Psychotherapy– also called talk therapy, therapy, or counseling — is a process focused on helping you heal and learn more constructive ways to deal with the emotional and mental problems or issues within your life. It can also be a supportive process when going through a difficult period or under increased stress, such as starting a new career or going through a difficult relationship. There are several kinds of therapies practiced in psychotherapy like cognitive behavioral therapy, mindfulness based cognitive therapy, psychodynamic therapy, or a combination of these.
Mostly, psychotherapy tends to focus on problem solving and is goal-oriented. That means at the onset of treatment, you and your therapist decide upon which specific changes you would like to make in your life. These goals will often be broken down into smaller attainable objectives and put into a formal treatment plan. Most psychotherapists today work on and focus on helping you to achieve those goals. This is done simply through talking and discussing techniques that the therapist can suggest that may help you better navigate those difficult areas within your life.
Types of psychotherapy
There are a number of styles and approaches in psychotherapy:
Behavioral therapy helps clients to understand how changes in behavior can lead to changes in how they feel. It focuses on increasing the person’s engagement in positive or socially reinforcing activities.
The approach assesses what the client is doing, and then tries to increase the chance of having positive experiences.
The goal is for desirable behavior responses to replace undesirable ones.
Behavioral therapy can help people whose emotional distress stems from behaviors that they engage in.
Cognitive therapy starts with the idea that what we think shapes how we feel.
Depression, for example, may stem from having thoughts or beliefs that are not based on evidence, such as “I am useless,” or “Everything goes wrong because of me.”
Changing these beliefs can change a person’s view of events, and their emotional state.
Cognitive therapy looks at current thinking and communication patterns, rather than the past.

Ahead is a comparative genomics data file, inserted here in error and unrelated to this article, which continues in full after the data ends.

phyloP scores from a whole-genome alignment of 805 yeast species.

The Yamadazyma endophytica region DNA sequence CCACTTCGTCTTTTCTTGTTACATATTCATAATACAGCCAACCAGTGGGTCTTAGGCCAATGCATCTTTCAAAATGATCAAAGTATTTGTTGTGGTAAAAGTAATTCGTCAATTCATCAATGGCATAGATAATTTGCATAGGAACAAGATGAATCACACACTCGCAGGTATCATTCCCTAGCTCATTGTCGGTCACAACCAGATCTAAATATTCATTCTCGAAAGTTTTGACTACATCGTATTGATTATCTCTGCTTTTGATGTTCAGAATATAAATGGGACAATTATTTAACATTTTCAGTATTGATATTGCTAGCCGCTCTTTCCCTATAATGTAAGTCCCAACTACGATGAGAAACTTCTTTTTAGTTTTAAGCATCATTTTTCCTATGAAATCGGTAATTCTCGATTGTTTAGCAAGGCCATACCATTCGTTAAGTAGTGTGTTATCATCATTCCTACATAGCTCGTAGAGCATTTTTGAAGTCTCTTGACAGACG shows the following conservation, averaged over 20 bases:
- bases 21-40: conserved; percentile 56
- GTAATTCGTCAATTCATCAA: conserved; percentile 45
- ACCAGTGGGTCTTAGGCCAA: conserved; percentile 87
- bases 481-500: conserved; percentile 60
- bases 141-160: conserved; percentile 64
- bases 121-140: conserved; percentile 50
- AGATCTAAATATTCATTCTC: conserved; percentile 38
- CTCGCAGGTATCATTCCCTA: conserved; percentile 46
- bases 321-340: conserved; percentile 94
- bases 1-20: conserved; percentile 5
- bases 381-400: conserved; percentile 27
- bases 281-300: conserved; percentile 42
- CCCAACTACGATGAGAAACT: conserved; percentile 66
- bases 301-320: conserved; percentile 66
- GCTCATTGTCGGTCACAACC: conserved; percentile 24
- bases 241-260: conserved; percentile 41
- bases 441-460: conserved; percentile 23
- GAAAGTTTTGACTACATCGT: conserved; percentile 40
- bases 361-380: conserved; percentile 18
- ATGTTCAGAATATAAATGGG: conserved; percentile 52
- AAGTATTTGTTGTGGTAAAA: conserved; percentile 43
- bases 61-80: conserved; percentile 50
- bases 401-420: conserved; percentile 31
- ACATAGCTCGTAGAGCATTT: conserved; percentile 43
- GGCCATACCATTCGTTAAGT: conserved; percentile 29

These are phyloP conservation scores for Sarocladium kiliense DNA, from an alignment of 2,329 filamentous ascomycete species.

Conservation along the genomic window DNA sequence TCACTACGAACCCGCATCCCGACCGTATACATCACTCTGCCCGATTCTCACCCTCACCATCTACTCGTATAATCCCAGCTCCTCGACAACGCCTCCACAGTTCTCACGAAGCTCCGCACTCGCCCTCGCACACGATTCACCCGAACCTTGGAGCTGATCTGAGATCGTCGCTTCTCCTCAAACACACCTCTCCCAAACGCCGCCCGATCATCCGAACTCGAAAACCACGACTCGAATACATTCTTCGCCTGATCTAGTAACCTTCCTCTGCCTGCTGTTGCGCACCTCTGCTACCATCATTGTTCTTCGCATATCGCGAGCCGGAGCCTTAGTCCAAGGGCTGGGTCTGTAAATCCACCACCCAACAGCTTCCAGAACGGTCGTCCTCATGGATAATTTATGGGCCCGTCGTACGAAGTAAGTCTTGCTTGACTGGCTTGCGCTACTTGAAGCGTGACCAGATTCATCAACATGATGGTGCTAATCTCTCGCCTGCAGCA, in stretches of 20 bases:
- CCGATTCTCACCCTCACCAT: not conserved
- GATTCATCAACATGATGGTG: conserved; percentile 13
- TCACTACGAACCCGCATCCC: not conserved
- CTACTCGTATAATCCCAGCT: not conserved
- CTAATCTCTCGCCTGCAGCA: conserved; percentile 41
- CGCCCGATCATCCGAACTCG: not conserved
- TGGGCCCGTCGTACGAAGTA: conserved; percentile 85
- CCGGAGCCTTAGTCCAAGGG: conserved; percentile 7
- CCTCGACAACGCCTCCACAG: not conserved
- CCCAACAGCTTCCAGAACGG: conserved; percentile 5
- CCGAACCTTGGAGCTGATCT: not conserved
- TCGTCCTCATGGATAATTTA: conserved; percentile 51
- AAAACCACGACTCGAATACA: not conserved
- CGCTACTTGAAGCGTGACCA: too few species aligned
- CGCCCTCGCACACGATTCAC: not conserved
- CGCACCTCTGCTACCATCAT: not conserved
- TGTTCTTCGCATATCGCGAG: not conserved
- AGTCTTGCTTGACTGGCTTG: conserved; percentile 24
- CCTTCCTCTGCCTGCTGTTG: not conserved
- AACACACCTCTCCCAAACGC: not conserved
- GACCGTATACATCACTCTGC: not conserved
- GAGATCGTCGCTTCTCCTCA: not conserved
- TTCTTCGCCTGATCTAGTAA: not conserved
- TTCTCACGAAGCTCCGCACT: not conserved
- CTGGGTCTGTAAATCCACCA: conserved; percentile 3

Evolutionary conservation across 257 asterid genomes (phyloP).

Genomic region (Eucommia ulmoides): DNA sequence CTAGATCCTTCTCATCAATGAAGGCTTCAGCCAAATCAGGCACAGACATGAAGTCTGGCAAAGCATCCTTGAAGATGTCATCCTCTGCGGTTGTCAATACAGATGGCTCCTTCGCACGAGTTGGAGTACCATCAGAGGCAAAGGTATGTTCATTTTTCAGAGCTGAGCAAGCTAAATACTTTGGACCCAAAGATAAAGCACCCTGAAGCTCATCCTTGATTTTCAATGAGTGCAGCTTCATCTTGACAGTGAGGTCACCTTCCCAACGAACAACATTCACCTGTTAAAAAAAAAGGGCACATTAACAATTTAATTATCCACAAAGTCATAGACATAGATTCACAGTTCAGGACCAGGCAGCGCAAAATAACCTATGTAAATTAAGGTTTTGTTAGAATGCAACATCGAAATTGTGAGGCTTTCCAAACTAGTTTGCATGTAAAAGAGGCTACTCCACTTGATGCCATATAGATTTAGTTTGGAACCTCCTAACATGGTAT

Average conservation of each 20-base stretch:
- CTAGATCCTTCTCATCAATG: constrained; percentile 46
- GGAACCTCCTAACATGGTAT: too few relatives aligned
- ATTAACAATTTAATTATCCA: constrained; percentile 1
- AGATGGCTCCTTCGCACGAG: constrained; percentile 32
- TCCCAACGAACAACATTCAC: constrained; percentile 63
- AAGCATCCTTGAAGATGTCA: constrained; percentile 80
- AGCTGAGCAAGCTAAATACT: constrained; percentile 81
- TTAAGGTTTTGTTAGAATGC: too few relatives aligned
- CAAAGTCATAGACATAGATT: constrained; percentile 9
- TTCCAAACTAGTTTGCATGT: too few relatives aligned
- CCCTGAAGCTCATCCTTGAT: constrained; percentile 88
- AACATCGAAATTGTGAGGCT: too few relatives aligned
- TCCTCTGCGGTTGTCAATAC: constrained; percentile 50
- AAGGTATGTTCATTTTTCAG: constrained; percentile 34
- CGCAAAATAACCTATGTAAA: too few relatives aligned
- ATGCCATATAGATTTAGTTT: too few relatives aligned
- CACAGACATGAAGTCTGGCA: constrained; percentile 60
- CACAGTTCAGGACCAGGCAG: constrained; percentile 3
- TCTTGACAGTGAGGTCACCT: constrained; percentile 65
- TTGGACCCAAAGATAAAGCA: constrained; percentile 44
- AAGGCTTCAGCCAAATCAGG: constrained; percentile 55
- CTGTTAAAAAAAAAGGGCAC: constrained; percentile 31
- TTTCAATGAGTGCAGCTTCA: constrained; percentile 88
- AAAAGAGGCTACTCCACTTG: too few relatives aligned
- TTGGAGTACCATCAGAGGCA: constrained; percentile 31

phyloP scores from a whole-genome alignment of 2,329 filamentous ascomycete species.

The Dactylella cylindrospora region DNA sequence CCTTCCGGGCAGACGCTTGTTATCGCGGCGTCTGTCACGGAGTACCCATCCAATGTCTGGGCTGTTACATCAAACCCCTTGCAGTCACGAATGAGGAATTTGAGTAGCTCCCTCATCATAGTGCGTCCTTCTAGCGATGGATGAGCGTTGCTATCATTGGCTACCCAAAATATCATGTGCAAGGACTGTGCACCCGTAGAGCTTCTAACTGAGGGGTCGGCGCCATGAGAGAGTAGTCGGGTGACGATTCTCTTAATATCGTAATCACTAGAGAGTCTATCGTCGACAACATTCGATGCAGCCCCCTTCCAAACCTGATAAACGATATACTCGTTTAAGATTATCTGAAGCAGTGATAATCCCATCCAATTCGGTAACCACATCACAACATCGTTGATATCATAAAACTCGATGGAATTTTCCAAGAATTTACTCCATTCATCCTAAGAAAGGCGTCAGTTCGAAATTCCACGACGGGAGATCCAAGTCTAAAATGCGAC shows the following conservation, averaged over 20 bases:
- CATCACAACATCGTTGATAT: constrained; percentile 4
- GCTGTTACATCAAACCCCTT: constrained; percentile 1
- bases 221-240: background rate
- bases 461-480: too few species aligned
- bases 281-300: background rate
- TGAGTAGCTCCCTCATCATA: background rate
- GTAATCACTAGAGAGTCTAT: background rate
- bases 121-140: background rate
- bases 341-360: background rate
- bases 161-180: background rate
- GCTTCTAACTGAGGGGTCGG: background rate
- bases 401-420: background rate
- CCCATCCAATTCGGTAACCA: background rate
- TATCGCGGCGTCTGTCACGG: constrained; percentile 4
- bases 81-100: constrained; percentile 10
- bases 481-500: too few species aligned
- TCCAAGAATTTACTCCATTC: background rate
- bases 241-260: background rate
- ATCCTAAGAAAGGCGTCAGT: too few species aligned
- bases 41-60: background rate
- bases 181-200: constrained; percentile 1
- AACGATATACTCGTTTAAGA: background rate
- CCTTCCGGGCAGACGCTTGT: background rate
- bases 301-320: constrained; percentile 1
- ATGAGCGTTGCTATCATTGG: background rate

The therapist works with the client to confront and challenge inappropriate thoughts by encouraging different ways of viewing a situation.
Psychotherapy can involve movement, drama and music, can help people of any age, and can be done in groups, pairs, or one-on-one.
This approach focuses on interpersonal relationships.
Depression, for instance, may stem from a person’s relationship with others. Learning skills for improving communication patterns may help the client to manage the depression.
First, the therapist may help the client to identify relevant emotions, and where these are coming from. Then they can help them to express the emotions in a healthier way.
A family therapist looks at symptoms in the family context. Some conditions require the treatment of the family unit. An example is when a client has depression because of marital problems.
Cognitive therapy, behavioral therapy, and especially interpersonal therapy may help.
Identifying family patterns that contribute to behavior disorder or mental illness can help family members to break negative habits and patterns.
Often, family therapy focuses on improving communication within the family. Participants learn new ways of listening and how to ask and respond to questions openly rather than defensively.
Family therapy generally involves discussion and problem-solving sessions with the client and the family, as a group, in couples, or one-to-one.
A group therapy session usually involves 6-12 clients and one therapist. The participants have similar problems, and they benefit from the therapist, and by observing how others handle their issues and respond to feedback.
Getting feedback from other people with related problems can give a new perspective and help to facilitate improvement and change.
Group therapy can help those who may feel a sense of isolation because of their issue.
Although participating in a group may seem intimidating, it helps people to realize that they are not alone, and that others share the same problem. The sense of support is generally powerful and many participants in group therapy find the experience rewarding.
Hypnotherapy & Advanced Hypnotherapy
Hypnotherapy is a form of psychotherapy used to create subconscious change in a patient in the form of new responses, thoughts, attitudes, behaviors or feelings. Hypnotherapy uses guided relaxation, intense concentration, and focused attention to achieve a heightened state of awareness that is sometimes called a trance. The person’s attention is so focused while in this state that anything going on around the person is temporarily blocked out or ignored. In this naturally occurring state, a person may focus his or her attention — with the help of a trained therapist — on specific thoughts or tasks.
Advanced Hypnotherapy involves Age regression and past life regression.
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